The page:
Thursday, March 4, 2010

A visit to a major US ordnance museum and facility: just connect the dots!


Yesterday, March 3 -- perhaps as a personal celebration of Senator Joe Lieberman’s introduction of a bill to repeal “don’t ask don’t tell” -- I visited the US Army Ordnance Museum at Aberdeen Proving Grounds near Aberdeen. MD, on the Chesapeake Bay, NE of Baltimore. You had to present not just a driver’s license but also car registration and have your picture taken to get on base, and it’s odd that a public museum is deep on base, when it could be located on a public area outside base property. Or perhaps it’s not so odd.

The museum is small (say, compared to the Marine Corps Museum close to Quantico, VA) but one of the most interesting military museums in the nation. On the ground floor there is a lot of the usual display of weaponry, including tanks and artillery, related to all the wars since WWI, with a particular emphasis on WWII. The ENIAC computer is displayed, as well as an explanation of how proximity radio detection of aircraft in sky battles during WWII worked.

There is an upper balcony that has some of the most interesting stuff. For example, there are displays of the tactical nuclear weapons that the Army had at its disposal as early as 1953 (during the Korean War), as well as items related to chemical weapons that the United States apparently never used. (That relates back to the battlefield horrors of World War I, with mustard and phosgene gas.)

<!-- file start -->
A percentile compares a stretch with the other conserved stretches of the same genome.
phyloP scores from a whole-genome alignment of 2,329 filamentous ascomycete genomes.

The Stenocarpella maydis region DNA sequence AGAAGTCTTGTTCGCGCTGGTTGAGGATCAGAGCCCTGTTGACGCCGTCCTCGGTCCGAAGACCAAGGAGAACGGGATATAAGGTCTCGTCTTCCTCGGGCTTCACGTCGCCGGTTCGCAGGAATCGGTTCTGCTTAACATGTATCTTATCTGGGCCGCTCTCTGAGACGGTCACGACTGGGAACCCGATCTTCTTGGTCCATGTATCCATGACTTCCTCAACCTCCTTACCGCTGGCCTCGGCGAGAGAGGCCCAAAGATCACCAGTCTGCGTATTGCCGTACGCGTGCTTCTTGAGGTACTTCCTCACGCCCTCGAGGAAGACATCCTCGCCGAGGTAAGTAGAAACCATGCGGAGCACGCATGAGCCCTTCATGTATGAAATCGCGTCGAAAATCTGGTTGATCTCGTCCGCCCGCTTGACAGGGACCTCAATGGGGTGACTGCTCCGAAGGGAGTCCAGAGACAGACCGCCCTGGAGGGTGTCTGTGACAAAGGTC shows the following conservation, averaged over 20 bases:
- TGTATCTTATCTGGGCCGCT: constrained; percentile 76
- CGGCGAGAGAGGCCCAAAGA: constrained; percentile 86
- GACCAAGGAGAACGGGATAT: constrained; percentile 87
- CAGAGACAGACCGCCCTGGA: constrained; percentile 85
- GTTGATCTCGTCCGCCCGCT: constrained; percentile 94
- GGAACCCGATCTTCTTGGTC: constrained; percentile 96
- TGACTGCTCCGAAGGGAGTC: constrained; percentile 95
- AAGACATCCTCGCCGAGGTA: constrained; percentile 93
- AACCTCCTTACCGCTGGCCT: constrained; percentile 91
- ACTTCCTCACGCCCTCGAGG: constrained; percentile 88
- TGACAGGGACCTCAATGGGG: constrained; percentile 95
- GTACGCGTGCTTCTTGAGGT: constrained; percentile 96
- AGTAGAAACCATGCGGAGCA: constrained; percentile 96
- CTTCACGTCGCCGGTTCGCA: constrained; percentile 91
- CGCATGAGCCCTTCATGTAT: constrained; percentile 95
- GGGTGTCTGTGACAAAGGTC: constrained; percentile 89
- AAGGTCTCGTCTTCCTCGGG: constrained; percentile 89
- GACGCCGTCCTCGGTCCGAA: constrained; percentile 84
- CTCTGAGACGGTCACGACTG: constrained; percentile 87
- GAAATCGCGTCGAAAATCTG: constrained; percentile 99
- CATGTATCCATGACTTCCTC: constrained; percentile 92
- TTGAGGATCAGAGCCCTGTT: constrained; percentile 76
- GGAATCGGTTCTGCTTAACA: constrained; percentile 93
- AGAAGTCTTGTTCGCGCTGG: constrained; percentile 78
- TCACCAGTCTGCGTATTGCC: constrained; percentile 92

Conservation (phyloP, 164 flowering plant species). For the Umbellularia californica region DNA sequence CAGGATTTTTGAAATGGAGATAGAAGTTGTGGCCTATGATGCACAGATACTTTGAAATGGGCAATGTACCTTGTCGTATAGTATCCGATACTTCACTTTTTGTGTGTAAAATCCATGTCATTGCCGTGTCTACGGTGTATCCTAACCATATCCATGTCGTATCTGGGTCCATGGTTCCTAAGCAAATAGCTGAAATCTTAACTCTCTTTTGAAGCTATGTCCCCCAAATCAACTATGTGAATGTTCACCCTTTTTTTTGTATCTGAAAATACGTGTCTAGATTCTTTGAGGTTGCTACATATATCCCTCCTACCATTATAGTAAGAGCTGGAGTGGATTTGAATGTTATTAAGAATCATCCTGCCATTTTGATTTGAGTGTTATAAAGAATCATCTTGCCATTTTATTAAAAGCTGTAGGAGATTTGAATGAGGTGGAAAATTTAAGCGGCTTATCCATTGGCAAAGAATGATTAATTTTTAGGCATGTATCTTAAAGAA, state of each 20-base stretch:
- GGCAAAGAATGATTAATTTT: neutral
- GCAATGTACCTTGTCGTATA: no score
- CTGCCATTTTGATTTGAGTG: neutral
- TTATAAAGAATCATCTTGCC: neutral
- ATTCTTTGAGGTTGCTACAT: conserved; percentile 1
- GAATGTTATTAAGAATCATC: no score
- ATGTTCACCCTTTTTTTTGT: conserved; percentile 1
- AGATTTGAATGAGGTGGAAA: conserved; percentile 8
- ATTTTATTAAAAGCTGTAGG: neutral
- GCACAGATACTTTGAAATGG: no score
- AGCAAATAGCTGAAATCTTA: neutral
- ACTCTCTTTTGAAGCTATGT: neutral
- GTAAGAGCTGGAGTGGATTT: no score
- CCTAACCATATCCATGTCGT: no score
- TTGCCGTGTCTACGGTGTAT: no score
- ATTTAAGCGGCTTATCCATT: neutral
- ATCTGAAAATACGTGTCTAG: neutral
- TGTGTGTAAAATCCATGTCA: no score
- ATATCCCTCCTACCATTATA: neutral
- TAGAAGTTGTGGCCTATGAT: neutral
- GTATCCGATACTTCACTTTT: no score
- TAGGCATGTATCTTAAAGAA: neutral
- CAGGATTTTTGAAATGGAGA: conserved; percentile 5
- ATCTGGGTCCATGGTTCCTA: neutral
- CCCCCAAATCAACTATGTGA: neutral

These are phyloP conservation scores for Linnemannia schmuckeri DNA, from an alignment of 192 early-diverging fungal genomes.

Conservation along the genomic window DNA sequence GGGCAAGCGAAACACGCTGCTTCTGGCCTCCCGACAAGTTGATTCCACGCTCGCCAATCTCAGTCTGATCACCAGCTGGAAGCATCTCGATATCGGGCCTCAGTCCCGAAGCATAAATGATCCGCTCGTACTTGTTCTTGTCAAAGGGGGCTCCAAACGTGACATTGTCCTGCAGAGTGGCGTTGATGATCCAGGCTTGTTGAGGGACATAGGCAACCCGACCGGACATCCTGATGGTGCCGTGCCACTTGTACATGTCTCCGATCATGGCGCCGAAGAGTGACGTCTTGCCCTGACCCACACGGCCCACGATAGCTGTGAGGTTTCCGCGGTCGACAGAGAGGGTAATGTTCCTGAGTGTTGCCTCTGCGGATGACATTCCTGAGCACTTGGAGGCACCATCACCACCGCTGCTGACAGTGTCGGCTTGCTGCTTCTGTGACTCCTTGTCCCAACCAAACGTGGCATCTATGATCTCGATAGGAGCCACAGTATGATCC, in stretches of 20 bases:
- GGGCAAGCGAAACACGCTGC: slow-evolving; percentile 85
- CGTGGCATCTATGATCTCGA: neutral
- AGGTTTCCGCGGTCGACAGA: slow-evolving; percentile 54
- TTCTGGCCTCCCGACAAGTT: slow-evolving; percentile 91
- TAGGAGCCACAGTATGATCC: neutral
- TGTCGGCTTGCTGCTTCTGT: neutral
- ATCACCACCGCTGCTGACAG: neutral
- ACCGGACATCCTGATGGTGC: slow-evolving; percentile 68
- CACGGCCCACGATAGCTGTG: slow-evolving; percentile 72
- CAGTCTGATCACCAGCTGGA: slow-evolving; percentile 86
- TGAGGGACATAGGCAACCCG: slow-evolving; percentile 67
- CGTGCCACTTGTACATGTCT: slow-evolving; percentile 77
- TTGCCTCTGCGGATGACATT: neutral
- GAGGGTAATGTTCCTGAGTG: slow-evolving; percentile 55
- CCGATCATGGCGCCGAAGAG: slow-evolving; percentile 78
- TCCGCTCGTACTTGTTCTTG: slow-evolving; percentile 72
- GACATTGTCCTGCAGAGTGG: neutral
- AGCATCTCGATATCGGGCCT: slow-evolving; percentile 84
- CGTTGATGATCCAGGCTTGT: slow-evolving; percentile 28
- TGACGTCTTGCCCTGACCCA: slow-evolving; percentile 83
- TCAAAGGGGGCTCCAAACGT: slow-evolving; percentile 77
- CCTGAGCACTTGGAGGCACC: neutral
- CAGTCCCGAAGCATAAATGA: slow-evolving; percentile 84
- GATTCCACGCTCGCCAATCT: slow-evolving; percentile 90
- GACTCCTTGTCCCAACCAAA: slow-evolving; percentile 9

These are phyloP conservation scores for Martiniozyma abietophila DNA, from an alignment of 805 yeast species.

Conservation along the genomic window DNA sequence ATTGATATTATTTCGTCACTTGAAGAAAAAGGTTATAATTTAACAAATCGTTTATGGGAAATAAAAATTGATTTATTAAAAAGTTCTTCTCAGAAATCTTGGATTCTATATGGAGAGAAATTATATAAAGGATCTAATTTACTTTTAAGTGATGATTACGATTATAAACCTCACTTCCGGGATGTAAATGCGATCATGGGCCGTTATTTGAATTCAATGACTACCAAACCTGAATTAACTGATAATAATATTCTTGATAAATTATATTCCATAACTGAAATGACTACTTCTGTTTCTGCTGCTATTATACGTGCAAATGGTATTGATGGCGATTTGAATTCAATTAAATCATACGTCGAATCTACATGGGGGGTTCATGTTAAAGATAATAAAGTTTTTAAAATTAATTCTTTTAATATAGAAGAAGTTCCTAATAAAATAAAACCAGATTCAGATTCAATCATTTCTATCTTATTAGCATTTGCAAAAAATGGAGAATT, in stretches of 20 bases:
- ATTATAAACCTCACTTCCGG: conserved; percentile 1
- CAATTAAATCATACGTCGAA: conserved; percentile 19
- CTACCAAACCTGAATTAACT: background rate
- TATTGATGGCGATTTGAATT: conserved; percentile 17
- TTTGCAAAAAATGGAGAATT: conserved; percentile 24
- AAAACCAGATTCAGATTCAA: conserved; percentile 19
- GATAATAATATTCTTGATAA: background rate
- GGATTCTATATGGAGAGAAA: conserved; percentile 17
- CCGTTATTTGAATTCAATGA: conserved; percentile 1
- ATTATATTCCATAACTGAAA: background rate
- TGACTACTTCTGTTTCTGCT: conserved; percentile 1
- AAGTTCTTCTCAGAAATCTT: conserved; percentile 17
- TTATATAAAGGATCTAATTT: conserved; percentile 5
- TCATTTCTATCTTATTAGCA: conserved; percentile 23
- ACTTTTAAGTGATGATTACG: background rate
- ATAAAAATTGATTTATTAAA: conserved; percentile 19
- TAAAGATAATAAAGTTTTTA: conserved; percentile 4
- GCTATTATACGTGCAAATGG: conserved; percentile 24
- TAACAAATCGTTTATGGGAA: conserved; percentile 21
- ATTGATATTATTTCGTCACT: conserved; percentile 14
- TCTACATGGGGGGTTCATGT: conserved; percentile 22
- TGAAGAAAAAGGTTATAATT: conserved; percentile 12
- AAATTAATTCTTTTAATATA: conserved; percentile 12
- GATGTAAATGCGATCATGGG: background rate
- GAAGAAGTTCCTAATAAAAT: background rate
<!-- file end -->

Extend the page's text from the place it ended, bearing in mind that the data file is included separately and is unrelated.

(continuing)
One of the most provocative items, tucked away on the balcony, is a yellow robot used for disarming land mines in Iraq and Afghanistan (of “The Hurt Locker” variety), with various technologies including microwave generation, which could disable enemy electronics, at least at short range. The visitor may wish to look at my Sept. 8, 2009 entry on this blog to look up a Washington Times story about a microwave weapon that could be used for EMP damage even in civilian contexts, apparently developed at Aberdeen in 2001, perhaps just before 9/11. It’s all very odd, and frightening. Remember, of course, that Popular Science ran a now-forgotten article on this problem a week before 9/11 in 2001.

Of course, government has a lot of horrific weapons, many of which are never used. (Harry Truman provided the biggest exception.) The danger is that an enemy, perhaps non-state or supported by a rogue state (like Iran or North Korea) could get his hands on something (probably in US defense contractor hands – a world that our former vice president knew too well) and reverse engineer iti (for use against soft domestic targets).

There has never been a time, since the end of WWII or the Cuban Missile Crisis, when our getting things right has been so critical. For one thing, we need every non-Indo-European language translator we have.

No comments: